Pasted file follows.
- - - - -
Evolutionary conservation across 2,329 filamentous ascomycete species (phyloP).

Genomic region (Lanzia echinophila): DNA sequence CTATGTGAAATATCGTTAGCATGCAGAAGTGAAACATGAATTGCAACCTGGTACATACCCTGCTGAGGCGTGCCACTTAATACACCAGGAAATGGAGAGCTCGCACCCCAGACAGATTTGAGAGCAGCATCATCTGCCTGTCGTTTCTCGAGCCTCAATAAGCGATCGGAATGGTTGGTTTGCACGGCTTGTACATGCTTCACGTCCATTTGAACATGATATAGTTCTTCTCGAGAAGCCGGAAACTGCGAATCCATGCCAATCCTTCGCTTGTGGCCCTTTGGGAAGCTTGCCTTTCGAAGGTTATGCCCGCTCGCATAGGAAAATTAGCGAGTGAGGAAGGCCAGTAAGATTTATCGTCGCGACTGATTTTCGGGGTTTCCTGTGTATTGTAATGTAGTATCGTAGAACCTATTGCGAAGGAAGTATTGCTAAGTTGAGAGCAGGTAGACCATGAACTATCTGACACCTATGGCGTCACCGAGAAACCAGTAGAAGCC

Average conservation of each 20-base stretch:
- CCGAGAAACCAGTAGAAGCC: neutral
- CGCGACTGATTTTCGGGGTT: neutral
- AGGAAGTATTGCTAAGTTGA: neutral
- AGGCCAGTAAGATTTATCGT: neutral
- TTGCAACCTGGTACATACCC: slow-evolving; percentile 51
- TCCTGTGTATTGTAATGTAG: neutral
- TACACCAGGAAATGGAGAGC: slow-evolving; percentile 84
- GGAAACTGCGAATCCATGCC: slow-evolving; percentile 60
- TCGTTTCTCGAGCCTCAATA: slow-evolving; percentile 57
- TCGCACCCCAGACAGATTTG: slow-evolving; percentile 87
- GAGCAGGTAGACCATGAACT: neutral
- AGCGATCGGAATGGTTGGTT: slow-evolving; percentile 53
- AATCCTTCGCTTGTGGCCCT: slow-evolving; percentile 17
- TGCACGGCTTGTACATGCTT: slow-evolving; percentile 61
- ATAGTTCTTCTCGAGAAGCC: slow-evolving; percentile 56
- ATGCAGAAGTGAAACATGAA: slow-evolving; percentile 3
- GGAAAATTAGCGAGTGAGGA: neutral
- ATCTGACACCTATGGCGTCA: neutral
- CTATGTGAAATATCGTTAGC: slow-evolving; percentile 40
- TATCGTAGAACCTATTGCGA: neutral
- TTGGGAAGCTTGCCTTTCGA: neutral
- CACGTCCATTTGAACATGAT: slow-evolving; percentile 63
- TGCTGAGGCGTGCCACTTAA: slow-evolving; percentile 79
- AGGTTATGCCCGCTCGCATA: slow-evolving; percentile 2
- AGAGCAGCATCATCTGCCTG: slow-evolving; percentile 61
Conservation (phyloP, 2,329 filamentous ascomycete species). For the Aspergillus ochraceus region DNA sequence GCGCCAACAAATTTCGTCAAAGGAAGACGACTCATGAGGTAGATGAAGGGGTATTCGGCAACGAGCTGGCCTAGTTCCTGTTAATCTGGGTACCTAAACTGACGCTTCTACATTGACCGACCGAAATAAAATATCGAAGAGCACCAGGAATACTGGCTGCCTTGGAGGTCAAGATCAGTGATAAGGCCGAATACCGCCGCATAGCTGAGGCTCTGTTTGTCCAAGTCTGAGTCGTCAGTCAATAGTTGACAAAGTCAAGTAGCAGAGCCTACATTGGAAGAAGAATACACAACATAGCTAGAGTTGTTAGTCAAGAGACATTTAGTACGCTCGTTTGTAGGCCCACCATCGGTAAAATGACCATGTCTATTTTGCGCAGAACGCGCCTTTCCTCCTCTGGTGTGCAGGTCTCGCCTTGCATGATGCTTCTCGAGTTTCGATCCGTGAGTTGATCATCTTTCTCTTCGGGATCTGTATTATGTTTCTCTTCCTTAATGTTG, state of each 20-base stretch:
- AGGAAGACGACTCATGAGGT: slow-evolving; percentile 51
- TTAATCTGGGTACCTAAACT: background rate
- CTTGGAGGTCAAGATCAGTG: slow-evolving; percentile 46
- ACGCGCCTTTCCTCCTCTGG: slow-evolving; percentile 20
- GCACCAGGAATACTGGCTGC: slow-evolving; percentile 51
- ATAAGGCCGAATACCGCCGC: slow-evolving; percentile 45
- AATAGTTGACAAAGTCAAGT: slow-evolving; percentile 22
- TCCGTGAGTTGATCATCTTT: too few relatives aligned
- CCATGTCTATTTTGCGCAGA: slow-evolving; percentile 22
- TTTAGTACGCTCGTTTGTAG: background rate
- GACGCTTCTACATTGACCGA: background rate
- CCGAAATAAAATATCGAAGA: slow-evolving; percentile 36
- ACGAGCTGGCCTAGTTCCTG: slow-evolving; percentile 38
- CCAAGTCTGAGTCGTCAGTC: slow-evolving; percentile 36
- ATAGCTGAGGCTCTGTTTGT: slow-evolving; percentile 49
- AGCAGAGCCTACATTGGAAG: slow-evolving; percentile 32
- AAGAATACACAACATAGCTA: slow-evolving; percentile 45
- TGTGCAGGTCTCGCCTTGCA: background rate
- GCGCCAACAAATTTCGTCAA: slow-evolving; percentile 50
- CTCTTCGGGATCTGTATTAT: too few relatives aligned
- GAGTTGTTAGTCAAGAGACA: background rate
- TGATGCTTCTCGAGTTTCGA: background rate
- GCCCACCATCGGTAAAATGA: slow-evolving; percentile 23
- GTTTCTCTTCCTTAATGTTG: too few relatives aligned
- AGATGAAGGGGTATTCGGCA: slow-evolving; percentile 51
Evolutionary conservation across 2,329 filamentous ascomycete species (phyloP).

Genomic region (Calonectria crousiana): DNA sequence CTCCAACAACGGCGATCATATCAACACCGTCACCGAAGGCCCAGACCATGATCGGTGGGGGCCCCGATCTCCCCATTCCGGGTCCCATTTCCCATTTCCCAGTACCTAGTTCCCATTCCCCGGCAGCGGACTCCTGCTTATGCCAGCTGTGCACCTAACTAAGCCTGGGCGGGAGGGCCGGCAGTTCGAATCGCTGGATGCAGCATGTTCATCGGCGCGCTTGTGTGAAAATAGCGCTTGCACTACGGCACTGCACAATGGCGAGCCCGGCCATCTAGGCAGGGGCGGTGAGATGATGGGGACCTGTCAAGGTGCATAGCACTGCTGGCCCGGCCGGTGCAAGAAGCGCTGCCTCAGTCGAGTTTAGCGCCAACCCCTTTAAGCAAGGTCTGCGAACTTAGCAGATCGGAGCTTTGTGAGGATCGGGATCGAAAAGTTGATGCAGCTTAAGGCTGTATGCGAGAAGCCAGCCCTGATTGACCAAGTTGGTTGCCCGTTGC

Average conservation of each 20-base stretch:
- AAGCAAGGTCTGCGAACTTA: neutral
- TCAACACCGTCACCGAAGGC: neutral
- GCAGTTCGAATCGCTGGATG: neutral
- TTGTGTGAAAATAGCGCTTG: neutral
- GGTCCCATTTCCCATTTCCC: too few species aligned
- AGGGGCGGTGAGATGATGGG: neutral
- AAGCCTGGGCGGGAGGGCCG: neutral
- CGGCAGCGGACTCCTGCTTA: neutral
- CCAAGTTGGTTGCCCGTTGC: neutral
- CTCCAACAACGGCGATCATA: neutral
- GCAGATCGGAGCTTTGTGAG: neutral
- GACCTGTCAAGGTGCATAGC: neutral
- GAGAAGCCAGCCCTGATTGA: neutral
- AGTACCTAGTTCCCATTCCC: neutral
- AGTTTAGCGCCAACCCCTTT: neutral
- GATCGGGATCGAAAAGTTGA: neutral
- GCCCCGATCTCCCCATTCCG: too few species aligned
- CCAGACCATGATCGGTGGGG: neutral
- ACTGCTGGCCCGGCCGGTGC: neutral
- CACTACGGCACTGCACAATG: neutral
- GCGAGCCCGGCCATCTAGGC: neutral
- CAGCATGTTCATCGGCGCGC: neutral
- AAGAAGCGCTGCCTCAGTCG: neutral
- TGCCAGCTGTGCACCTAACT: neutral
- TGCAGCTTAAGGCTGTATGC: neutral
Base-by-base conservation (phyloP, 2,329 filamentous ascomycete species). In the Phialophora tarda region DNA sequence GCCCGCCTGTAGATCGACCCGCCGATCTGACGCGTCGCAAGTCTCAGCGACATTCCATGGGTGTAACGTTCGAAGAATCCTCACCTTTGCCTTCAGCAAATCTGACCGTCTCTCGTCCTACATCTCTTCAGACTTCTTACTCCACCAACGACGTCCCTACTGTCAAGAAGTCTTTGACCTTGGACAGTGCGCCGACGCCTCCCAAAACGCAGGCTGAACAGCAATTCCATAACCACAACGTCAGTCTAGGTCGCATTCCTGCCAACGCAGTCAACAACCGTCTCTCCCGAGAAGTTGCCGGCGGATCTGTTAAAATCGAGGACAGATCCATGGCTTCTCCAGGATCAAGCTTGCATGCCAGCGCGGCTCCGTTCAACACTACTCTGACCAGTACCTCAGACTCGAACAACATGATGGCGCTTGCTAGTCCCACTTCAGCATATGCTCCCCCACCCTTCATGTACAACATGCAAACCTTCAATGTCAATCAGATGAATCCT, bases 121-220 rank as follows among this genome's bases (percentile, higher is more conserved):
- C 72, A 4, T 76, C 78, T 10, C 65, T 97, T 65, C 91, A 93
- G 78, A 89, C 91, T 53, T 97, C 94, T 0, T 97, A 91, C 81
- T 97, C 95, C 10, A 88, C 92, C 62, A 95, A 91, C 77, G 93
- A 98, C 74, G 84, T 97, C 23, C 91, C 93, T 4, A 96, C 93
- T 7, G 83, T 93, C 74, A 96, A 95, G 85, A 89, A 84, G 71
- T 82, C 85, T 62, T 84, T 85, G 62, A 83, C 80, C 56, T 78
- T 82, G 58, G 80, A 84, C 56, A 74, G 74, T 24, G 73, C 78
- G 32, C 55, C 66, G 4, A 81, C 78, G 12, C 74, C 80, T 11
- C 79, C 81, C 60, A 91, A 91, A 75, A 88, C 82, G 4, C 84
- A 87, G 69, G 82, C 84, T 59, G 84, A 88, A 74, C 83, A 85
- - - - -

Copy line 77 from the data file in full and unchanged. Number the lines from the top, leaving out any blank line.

- CACTACGGCACTGCACAATG: neutral